Thomas Wiles (19 June 1861– 18 May 1951), was a British Liberal Party politician.
The Liberal Party was one of the two major parties in the United Kingdom with the opposing Conservative Party in the 19th and early 20th centuries. The party arose from an alliance of Whigs and free trade Peelites and Radicals favourable to the ideals of the American and French Revolutions in the 1850s. By the end of the 19th century, it had formed four governments under William Gladstone. Despite being divided over the issue of Irish Home Rule, the party returned to government in 1905 and then won a landslide victory in the following year's general election.
He was the youngest son of Joseph Wiles of St Albans. He married in 1890, Winifred Alice Crassweller of Highbury. They had one son and two daughters. He was educated at Amersham Hall School.
St Albans is a city in Hertfordshire, England, and the major urban area in the City and District of St Albans. It lies east of Hemel Hempstead and west of Hatfield, about 20 miles (32 km) north-northwest of central London, 8 miles (13 km) southwest of Welwyn Garden City and 11 miles (18 km) south-southeast of Luton. St Albans was the first major town on the old Roman road of Watling Street for travellers heading north, and it became the Roman city of Verulamium. It is a historic market town and is now a dormitory town within the London commuter belt and the Greater London Built-up Area.
Highbury is a district in North London and part of the London Borough of Islington. The area now known as Islington was part of the larger manor of Tolentone, which is mentioned in the Domesday Book. Tolentone was owned by Ranulf brother of Ilger and included all the areas north and east of Canonbury and Holloway Roads.
He was Life Governor of Joseph Wiles & Son, Ltd, grain merchants, of Mark Lane, London. He was Chairman of the Corn Exchange. He was Chairman of the Anglo-Portuguese Colonial and Overseas Bank, Ltd.
He was elected to the London County Council for South-West Bethnal Green in a by-election 3 February 1900, and took his seat the following week.For some years he was Whip to the Progressive party. He was Chairman of the Port of London Authority. He was Chairman of the Royal Surgical Aid Society. He was Liberal MP for Islington South in 1906–18. He was Parliamentary Private Secretary to Thomas McKinnon Wood when he was Under-Secretary of State for Foreign Affairs in 1908–11, continuing until 1912 while Wood served as Financial Secretary to the Treasury. He was Secretary to the London Liberal MPs. He was made a member of the Privy Council of the United Kingdom in 1916. He was a Justice of the Peace in Oxfordshire. His parliamentary career ended when he lost his Islington South seat in 1918 when the Coalition Government coupon was given to his Unionist opponent. He attempted a return to parliament at the 1922 General Election, again at Islington South, but in a close three-way contest, he finished second. His final parliamentary contest came at Eastbourne, at the 1923 General Election, when he finished second.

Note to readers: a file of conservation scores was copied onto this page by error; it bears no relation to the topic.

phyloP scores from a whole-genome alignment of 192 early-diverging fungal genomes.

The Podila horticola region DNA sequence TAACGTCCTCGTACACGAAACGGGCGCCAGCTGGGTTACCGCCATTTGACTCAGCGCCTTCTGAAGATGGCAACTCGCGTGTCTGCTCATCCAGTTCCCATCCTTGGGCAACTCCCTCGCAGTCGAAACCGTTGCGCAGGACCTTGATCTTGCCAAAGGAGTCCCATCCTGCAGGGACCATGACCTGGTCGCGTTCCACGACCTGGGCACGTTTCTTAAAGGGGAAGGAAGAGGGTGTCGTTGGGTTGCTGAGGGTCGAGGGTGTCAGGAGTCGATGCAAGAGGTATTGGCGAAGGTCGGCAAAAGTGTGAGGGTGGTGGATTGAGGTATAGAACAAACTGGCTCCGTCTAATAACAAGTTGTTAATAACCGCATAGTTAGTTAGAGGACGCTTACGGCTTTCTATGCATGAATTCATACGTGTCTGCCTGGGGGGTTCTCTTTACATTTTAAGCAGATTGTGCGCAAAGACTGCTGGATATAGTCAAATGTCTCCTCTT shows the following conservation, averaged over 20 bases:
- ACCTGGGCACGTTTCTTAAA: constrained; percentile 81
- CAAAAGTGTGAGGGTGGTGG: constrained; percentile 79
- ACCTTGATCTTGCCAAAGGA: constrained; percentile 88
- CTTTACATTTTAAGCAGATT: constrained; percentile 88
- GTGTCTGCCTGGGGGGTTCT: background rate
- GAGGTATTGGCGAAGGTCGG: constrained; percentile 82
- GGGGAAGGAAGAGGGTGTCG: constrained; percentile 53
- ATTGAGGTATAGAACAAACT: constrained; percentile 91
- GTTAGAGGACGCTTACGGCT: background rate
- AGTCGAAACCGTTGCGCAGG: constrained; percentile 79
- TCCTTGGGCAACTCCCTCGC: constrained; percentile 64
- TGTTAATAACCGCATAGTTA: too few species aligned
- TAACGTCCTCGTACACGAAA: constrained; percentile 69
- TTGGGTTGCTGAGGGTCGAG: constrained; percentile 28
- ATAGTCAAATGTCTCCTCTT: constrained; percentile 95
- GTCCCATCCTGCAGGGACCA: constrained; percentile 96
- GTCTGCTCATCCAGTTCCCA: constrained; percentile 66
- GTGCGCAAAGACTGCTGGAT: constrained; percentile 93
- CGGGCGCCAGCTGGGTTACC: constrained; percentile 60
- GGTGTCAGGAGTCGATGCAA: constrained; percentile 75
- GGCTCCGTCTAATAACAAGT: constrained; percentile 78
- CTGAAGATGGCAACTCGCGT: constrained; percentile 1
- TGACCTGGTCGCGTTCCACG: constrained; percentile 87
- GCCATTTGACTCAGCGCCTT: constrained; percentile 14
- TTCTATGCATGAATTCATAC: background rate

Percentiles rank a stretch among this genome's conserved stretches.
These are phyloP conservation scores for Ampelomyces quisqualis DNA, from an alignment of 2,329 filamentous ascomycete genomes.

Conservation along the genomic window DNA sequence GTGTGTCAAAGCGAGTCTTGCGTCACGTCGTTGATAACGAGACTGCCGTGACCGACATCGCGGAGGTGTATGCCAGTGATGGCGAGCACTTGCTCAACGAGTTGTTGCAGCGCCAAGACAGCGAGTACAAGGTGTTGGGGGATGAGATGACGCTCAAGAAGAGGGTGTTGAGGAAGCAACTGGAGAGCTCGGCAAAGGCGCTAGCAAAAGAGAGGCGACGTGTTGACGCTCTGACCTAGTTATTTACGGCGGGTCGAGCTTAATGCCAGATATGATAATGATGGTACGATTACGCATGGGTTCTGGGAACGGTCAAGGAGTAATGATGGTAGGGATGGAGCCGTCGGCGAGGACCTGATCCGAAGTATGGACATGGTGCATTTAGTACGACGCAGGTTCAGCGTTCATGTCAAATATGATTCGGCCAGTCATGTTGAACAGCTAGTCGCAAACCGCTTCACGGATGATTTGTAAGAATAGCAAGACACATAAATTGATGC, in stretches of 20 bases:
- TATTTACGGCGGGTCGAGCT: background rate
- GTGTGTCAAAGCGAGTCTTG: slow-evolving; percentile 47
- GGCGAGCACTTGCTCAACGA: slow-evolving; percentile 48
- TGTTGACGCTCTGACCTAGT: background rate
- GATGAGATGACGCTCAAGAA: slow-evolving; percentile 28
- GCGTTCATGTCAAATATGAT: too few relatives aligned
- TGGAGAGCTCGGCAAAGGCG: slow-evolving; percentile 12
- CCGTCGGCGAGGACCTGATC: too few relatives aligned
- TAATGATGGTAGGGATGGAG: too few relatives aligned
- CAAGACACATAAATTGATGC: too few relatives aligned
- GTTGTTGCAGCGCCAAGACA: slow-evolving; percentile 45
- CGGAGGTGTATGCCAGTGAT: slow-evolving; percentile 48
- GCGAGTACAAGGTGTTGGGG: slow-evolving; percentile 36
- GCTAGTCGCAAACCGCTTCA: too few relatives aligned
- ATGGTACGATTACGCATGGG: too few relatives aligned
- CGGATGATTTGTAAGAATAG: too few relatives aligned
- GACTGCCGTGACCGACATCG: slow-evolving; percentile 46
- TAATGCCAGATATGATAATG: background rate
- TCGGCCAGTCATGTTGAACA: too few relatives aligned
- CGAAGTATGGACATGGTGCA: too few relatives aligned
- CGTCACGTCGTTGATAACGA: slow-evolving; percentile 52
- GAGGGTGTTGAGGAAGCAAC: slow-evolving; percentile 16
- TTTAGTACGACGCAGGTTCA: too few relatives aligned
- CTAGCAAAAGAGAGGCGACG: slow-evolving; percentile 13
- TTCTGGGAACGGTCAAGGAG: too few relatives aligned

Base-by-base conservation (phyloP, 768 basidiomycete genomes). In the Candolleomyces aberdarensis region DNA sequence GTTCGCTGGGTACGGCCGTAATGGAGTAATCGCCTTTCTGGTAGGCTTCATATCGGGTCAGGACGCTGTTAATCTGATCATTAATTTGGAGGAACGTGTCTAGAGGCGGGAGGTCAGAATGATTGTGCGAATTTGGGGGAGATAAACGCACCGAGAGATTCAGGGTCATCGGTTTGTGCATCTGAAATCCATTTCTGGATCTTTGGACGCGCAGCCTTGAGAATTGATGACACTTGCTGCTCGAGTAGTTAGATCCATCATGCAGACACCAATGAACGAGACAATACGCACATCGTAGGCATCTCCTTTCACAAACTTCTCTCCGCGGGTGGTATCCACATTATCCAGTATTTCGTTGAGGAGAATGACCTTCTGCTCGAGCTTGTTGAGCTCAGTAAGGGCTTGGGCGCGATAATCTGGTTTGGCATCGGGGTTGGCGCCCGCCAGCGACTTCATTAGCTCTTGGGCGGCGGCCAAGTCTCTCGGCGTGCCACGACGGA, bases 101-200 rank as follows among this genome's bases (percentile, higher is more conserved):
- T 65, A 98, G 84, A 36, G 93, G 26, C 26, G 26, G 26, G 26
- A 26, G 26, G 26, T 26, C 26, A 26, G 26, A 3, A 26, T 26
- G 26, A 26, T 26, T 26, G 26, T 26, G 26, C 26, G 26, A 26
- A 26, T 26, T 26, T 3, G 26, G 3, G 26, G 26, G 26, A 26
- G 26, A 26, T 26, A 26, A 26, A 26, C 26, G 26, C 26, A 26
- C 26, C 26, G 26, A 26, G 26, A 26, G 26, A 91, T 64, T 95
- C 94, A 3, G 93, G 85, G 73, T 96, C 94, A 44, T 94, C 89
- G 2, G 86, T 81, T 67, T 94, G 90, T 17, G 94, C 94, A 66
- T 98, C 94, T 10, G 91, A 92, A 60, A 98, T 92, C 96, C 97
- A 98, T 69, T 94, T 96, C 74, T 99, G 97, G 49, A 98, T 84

London County Council (LCC) was the principal local government body for the County of London throughout its existence from 1889 to 1965, and the first London-wide general municipal authority to be directly elected. It covered the area today known as Inner London and was replaced by the Greater London Council. The LCC was the largest, most significant and most ambitious English municipal authority of its day.
The Progressive Party was a political party aligned to the Liberal Party that contested municipal elections in the United Kingdom.
The Port of London Authority (PLA) is a self-funding public trust established by the Port of London Act 1908 to govern the Port of London. Its responsibility extends over the Tideway of the River Thames and its continuation. It maintains and supervises navigation, and protects the river's environment.